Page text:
By Mick Krever, CNN
In making a case against the oft-repeated argument that Iran is an “existential threat” to Israel, former Mossad chief Efraim Halevy told CNN’s Christiane Amanpour that the country “is indestructible” and should be governed with “self-confidence,” not "memories of the holocaust."
As Iran and world powers negotiate a potential nuclear deal, Halevy says that Israel should be engaged rather than sit on the side-lines.
“I think that Iran is a very serious threat,” Halevy said from Tel Aviv. But “I believe that Israel is indestructible. And I think that this should be the basic tenet of every Israeli leader to have self-confidence, and the confidence in the future of Israel.”
That confidence, he said, “has to be the point of departure” for governing the country.
“It is wrong to bring up the memories of the past, the memories of the holocaust of so many years ago, when we were defenseless,” he said. “Then we were defenseless; now we are not defenseless.”
Halevy was born and spent his early years in the U.K., and he spoke with fondness of Winston Churchill.
“The main theme of everything he had to say, in every presentation he made,” he said, was “that whatever happens, we are confident – we the British people, as it was then – are confident that we will be triumphant. And therefore people should have courage in the courage of their conviction.”
Yes, he admitted, there were serious dangers.
“But there was a strong streak of self-confidence, and I believe that if the prime minister [of Israel] were to take that line, he would be rewarded both in the international arena and inside this country.”
Halevy is outspoken in favor of speaking to Israel’s enemies, including Iran.
“I think it’s always the time to talk,” he said. “The only way to convince people of your views is to talk to them.”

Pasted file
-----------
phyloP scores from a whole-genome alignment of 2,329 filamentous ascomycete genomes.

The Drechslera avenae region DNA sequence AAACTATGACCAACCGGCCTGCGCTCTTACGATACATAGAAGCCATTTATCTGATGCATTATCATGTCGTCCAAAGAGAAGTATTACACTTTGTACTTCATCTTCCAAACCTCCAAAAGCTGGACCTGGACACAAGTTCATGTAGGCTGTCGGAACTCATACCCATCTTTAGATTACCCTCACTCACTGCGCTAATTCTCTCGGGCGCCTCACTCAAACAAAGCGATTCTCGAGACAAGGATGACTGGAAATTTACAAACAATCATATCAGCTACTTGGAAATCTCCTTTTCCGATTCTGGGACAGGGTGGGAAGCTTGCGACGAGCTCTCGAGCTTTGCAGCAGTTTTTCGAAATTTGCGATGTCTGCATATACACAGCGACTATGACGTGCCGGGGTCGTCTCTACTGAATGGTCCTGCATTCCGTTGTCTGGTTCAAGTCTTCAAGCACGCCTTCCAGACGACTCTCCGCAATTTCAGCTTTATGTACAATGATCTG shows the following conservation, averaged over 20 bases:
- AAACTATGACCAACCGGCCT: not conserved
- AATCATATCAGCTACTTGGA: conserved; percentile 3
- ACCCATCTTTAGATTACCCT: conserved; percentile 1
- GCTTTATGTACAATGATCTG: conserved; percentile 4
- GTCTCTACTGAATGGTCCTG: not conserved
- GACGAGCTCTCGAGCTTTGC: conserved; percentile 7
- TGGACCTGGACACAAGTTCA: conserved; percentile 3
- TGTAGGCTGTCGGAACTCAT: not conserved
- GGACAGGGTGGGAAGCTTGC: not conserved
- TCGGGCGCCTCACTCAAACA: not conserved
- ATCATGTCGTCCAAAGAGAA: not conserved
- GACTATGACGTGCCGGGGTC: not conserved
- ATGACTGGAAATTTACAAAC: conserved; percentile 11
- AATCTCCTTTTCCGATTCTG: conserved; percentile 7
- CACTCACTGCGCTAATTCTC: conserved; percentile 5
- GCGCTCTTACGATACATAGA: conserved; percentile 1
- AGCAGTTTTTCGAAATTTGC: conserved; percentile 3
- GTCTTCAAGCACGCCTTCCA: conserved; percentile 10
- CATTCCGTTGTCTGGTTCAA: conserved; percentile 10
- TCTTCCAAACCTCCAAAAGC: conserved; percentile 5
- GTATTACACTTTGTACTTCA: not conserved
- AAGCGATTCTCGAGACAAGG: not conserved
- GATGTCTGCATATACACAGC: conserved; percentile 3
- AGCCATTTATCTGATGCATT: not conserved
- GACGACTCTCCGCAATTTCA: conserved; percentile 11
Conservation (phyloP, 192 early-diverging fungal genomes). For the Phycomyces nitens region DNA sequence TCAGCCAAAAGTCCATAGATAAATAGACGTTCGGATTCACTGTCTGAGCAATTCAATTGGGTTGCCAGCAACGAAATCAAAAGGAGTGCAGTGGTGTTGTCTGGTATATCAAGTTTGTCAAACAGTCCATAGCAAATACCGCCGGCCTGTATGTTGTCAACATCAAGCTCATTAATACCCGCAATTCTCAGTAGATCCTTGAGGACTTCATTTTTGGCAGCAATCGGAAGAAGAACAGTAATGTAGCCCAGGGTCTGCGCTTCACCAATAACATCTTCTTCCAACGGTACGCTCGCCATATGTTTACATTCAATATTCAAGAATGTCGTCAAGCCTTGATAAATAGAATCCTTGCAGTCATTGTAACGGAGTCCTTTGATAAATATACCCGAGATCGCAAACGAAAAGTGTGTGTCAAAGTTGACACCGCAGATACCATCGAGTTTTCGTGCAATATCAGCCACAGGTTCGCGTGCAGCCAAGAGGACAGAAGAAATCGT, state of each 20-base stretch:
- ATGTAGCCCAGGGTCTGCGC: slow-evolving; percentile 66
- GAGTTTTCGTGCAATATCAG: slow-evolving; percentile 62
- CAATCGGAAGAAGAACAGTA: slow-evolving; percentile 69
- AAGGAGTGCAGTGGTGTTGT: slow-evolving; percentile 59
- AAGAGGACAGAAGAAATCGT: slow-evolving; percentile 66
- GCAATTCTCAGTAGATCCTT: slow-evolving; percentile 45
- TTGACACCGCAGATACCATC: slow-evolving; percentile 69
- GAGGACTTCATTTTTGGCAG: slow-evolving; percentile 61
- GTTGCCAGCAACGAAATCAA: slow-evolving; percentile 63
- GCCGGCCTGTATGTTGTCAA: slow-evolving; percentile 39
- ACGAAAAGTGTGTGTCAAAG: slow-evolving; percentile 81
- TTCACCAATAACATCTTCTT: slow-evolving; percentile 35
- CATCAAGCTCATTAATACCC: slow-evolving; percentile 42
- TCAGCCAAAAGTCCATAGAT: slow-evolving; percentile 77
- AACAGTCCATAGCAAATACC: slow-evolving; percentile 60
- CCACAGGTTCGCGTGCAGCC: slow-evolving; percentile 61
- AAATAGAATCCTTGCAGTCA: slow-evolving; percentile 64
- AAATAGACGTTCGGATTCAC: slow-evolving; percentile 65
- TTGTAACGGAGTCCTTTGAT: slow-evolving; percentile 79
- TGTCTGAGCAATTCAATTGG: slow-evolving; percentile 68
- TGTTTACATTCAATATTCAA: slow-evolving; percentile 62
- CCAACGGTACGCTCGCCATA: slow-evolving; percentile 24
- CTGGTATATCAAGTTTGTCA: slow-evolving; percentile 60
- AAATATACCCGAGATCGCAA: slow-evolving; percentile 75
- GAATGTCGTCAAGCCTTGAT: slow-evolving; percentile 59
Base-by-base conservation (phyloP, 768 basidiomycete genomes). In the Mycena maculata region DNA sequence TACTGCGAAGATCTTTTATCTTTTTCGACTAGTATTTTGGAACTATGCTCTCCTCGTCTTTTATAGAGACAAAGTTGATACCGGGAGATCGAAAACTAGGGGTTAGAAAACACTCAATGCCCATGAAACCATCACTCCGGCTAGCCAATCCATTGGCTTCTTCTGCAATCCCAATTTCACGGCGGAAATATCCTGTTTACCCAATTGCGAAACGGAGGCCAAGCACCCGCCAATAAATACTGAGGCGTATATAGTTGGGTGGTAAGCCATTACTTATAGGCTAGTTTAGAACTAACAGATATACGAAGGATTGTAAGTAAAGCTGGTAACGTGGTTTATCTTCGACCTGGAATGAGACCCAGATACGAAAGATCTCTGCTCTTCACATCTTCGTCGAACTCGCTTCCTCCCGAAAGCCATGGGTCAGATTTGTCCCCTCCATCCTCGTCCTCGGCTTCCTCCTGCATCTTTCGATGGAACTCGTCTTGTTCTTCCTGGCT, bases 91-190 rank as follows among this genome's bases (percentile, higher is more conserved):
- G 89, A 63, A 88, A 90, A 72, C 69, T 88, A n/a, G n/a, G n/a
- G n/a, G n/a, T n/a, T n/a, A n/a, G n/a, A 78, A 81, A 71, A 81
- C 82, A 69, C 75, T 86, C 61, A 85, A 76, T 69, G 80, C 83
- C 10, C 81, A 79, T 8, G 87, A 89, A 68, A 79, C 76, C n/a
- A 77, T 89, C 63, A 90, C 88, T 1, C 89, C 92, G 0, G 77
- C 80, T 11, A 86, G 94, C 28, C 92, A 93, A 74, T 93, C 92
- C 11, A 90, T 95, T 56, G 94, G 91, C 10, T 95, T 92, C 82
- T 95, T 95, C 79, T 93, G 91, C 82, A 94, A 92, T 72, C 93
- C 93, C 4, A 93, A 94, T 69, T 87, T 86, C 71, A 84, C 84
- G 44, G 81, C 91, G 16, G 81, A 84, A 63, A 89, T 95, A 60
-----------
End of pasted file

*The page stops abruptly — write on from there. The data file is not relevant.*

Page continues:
World powers are gearing up for another round of direct negotiations with Iran, after foreign ministers left Geneva last earlier this month without a deal.
Not at the table is Israel; the potential deal is being negotiated by Israel and Germany plus the permanent five members of the U.N. Security Council: China, France, Russia, the UK and U.S.
Halevy called Israel’s absence at the table a “very fateful decision.”
“None of the countries in the region are at the negotiating table,” he said. “The only country at the negotiating table from the Middle East is Iran. There is a price to pay for this.”
Nonetheless, he said, “we have to have a minimum of trust in those who we have asked to represent us.”
This means that the “test of a good deal is the end game; not just the tactics of how your reach the final conclusion.”
Halevy has also advocated negotiating with the Palestinians; despite some road bumps, there are on-going U.S.-brokered talks under way.
Halevy said that a two-state solution was “least probable but most desirable,” while a single state of Palestinians living in an Israel that encompasses Gaza and the West Bank, was “least desirable but the most probable.”
In an interview with Amanpour on Monday, Israeli economy minister and leader of the hawkish Jewish Home party Naftali Bennett denounced the two-state solution.
“I think trying to enforce [an] artificial state in the heart of Israel, in Jerusalem, is a grave mistake,” Bennett said.
“The fallacy in the argumentation of Mister Bennett,” Halevy responded, “is that he believes that this is a game in which we can dictate to the other side the way in which they should live and the way in which they should govern themselves.”
“They are now a nation, for better or for worse. And we are a nation,” he said. “Ultimately we have to negotiate with them from some point of equality.”